Can We Measure The Financial Costs Of The Adverse Effects Of Mental Health

The numbers were already high with around one in four adults experiencing some form of mental health illness and around one in ten children but we all know and care for people who do. The Coronavirus has no doubt increased this number with loneliness and anxiety being more prevalent.

One in four adults and one in 10 children experience mental illness, and many more of us know and care for people who do.

The numbers for adults and children who suffer with mental health illness according to the NHS

One in six adults will have a mental health problem at any one time. 

 17.6% of adults in England have at least one common mental disorder 

 0.4% of adults in England have a psychotic disorder, and 80% are receiving treatment 

 0.3% of adults in England have antisocial personality disorder 

 0.4% of adults in England have borderline personality disorder.

10% of children in the UK have a diagnosable mental health condition.

13–16% of older people in England have severe depression, and up to 50% of older people in residential care.

One in 20 people over 65 in the UK has some form of dementia, rising to one in five people over 80.

 One third of all mental health service activity in England is concerned with the care and treatment of people over 65.

This is a huge number of people, and it’s a scary one too. Mental illness is an expensive problem. It is an emergency that requires immediate attention and care. The Government needs to take this into account when looking at the overall cost for the country’s National Health Service and set budgets that recognise that mental health issues are a crisis that needs to be tackled at source.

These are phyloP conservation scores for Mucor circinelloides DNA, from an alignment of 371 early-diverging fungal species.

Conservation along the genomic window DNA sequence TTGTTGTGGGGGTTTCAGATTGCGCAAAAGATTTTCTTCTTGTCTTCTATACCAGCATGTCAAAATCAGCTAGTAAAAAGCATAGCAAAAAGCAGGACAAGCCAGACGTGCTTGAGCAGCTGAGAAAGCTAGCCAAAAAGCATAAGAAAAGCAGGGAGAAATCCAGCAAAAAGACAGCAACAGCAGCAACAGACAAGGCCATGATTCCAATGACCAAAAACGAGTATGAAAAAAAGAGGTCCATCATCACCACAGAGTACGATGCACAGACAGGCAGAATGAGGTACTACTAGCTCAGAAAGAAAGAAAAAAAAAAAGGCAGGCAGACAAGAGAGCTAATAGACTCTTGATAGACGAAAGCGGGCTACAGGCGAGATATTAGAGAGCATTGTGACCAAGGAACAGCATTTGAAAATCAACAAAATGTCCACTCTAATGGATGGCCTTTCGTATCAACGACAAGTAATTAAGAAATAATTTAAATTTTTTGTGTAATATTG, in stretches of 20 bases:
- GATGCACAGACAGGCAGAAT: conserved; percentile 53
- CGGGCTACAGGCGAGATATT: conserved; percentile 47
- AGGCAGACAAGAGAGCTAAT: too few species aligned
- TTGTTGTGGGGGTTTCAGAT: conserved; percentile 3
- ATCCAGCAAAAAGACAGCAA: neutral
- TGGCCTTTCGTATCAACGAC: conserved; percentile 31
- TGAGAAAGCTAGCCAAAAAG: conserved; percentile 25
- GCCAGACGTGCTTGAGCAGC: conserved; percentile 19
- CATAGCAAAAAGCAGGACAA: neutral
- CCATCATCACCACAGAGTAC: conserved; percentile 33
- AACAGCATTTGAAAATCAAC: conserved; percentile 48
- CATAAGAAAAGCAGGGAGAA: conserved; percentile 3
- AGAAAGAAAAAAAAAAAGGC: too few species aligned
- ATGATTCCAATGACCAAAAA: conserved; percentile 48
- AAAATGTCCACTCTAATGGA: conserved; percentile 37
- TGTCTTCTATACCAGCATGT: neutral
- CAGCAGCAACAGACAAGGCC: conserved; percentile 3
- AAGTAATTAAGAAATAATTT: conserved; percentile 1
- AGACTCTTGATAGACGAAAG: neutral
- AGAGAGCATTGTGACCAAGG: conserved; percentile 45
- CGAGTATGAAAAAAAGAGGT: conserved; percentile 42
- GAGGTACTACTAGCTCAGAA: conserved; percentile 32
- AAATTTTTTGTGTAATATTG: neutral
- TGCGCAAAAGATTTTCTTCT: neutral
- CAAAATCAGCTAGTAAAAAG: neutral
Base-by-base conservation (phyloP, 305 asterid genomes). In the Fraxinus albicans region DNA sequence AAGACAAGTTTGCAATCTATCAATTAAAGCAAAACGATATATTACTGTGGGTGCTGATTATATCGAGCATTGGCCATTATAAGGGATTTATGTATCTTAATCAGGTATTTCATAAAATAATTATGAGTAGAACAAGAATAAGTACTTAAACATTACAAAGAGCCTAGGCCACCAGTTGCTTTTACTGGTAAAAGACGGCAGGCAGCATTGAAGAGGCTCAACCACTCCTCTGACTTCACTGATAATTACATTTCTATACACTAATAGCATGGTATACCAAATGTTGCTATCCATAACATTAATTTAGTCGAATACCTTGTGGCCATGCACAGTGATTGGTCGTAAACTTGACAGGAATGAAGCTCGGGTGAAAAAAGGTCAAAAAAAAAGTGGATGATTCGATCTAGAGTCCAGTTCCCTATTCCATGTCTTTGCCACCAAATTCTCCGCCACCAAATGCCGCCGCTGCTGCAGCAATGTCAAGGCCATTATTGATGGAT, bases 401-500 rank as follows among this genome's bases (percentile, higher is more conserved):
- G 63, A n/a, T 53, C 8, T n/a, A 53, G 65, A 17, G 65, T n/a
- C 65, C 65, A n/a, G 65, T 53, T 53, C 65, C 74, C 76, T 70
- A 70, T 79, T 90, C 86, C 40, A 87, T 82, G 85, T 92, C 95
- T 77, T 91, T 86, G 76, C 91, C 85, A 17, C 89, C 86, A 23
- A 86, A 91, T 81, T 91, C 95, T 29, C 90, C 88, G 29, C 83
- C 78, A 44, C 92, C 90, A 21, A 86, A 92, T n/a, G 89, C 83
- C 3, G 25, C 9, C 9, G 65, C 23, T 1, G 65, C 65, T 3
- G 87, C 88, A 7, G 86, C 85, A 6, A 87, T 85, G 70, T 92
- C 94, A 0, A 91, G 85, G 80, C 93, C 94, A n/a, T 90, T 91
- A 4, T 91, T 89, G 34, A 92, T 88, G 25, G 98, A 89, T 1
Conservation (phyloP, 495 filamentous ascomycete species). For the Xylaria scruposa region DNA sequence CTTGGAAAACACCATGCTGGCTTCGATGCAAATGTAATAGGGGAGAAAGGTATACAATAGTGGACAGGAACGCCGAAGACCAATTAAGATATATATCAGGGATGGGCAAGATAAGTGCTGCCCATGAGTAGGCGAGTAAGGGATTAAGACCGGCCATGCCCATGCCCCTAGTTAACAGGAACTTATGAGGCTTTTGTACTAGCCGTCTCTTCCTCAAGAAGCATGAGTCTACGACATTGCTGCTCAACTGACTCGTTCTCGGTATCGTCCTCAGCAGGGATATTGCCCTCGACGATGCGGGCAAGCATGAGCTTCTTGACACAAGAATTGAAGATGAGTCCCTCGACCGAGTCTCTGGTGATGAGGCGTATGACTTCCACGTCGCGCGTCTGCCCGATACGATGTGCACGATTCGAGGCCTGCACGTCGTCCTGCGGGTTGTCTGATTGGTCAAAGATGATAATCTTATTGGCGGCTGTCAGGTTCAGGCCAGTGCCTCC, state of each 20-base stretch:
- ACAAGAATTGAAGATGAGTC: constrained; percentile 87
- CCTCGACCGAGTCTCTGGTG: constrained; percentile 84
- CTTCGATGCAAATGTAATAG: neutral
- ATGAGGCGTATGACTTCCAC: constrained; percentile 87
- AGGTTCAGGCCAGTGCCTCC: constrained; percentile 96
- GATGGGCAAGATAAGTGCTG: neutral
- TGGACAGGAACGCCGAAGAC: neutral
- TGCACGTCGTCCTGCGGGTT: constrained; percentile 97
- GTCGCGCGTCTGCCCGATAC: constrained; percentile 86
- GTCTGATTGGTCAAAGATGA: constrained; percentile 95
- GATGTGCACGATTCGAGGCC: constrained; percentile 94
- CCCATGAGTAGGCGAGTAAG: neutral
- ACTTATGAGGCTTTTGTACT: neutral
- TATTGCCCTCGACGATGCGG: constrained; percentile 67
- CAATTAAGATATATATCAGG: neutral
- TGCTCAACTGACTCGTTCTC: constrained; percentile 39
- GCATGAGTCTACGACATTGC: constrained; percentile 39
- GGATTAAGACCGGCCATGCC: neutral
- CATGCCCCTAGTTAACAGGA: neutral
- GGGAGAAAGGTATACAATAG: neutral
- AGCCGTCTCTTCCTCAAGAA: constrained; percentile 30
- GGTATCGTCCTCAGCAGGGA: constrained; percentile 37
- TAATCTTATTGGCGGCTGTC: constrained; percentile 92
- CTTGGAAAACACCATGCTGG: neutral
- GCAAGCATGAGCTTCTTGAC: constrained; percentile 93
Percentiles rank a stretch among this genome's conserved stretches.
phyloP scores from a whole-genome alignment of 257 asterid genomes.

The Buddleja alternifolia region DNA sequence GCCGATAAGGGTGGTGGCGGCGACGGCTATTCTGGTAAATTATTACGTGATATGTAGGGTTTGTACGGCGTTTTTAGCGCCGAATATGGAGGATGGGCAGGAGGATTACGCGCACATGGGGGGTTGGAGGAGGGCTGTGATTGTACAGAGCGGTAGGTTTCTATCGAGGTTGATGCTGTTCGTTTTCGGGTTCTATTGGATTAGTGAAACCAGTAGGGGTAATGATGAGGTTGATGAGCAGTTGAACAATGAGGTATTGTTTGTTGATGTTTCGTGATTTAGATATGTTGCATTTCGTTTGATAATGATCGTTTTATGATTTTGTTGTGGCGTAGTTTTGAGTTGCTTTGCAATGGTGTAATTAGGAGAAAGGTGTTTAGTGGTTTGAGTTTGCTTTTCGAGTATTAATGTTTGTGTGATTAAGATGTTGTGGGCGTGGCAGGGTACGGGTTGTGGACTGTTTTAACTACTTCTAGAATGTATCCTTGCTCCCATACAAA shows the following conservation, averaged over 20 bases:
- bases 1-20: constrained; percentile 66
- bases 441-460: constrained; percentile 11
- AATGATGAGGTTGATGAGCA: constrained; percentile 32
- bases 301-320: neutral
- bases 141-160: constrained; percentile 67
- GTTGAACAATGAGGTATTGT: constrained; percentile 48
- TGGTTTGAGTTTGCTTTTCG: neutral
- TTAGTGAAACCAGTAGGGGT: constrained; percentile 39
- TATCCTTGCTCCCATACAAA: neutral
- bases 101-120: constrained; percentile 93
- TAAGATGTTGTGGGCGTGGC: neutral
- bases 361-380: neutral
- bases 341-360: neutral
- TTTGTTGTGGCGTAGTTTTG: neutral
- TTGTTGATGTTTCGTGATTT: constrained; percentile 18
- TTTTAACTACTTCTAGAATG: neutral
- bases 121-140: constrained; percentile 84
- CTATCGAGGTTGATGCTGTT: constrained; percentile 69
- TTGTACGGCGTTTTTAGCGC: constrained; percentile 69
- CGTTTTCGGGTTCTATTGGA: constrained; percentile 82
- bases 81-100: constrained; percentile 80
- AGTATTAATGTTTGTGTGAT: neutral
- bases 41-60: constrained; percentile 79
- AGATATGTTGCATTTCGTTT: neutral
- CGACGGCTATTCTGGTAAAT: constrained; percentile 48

This past week I read an article about care costs for some common mental illness symptoms. Mental illness symptoms that would be common for a child, but might be a little more unusual or hard to identify for a child of different ages.

Some of these were: loss of appetite, increased sleeping time, agitation, and tantrums.  Overall child care costs need to consider food, clothing and transportation. But what happens to other children with mental illness, but for kids in families that can’t afford treatment, they may never receive treatment. Many children are diagnosed with ADHD and many of them don’t receive the treatment that they need.

Around one in five children are bullied with mental issues every week. That’s three children every week. A normal child who can’t pay for treatment is just left to be ignored. There are more kids with mental health issues than cancer and heart disease combined. This is an emergency and our children are not being taken care of.

‘The financial costs of the adverse effects of mental illness on people’s quality of life are estimated at £41.8 billion per annum in England. Wider costs to the national economy in terms of welfare benefits, lost productivity at work etc. amount to some £77 billion a year’

“It may come as some surprise to you that mental health issues are most common among teenagers.” I would think mental health issues would be something that you would want to prevent instead of treat. How do you prevent something that is happening already?  The cost to our country runs into the Billions of Pounds but the cost to quality of life for many is immeasurable.